Journal Article

Microbiological and Pharmacodynamic Considerations in the Treatment of Infection Due to Antimicrobial-Resistant <i>Streptococcus pneumoniae</i>

Peter C. Appelbaum

in Clinical Infectious Diseases

Published on behalf of Infectious Diseases Society of America

Volume 31, issue Supplement_2, pages S29-S34
Published in print August 2000 | ISSN: 1058-4838
Published online August 2000 | e-ISSN: 1537-6591 | DOI: http://dx.doi.org/10.1086/314057
Microbiological and Pharmacodynamic Considerations in the Treatment of Infection Due to Antimicrobial-Resistant Streptococcus pneumoniae

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The incidence of antimicrobial-resistant strains of Streptococcus pneumoniae has increased alarmingly in recent years. The problem is exacerbated by the global spread of resistant organisms. Currently, the incidence of penicillin-resistant pneumococci isolated from clinical specimens in the United States is ⩾35%. For empirical oral treatment of community-acquired respiratory infections, 3 choices are available: β-lactam agents, macrolides, and fluoroquinolones. In considering the therapeutic efficacy of these agents, it is essential to also take pharmacokinetic and pharmacodynamic (PK/PD) factors into account. Many drugs are effective against penicillin-susceptible strains. However, the higher the minimum inhibitory concentration of penicillin, the more likely that cross-resistance to β-lactam agents and macrolides will occur. Currently, the incidence of fluoroquinolone-resistant pneumococci is low; it is proposed that adequate dosing based on the PK/PD properties of fluoroquinolones may help reduce the emergence of resistant organisms. Prudent use of all antimicrobials is essential to decrease the emergence of strains resistant to these agents.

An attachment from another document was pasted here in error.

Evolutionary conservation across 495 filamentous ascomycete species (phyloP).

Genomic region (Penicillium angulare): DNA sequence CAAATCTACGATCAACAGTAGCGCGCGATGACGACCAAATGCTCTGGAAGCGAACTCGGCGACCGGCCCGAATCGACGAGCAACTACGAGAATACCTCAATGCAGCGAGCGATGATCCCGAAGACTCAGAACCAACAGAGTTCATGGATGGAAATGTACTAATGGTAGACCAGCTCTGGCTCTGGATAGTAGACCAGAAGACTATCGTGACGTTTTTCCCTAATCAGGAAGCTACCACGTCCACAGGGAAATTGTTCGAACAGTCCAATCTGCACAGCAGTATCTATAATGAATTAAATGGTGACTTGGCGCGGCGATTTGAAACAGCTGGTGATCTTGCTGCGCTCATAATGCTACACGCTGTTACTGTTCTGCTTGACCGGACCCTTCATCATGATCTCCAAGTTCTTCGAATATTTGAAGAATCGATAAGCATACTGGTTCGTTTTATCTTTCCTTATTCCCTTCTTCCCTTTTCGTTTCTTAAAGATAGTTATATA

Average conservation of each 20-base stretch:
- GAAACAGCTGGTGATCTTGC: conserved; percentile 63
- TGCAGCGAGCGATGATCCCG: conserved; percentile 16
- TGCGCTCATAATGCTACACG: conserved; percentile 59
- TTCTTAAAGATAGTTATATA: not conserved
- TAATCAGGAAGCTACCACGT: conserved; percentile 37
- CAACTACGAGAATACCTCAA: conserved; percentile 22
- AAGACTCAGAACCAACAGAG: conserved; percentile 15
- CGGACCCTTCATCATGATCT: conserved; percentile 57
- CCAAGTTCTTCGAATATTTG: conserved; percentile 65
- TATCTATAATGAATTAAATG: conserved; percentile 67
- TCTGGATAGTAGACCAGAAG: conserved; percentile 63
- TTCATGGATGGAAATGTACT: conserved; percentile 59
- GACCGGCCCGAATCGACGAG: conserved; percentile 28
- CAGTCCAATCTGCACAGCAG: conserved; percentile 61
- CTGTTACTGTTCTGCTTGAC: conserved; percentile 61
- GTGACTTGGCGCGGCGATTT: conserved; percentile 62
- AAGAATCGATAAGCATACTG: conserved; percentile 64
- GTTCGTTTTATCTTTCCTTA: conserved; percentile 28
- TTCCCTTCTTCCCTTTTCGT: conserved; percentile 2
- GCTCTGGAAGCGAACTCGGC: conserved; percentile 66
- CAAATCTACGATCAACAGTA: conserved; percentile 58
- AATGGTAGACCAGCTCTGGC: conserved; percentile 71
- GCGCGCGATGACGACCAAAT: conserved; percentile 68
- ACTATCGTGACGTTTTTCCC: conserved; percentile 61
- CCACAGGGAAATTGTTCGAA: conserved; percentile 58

Journal Article.  4585 words.  Illustrated.

Subjects: Infectious Diseases ; Immunology ; Public Health and Epidemiology ; Microbiology

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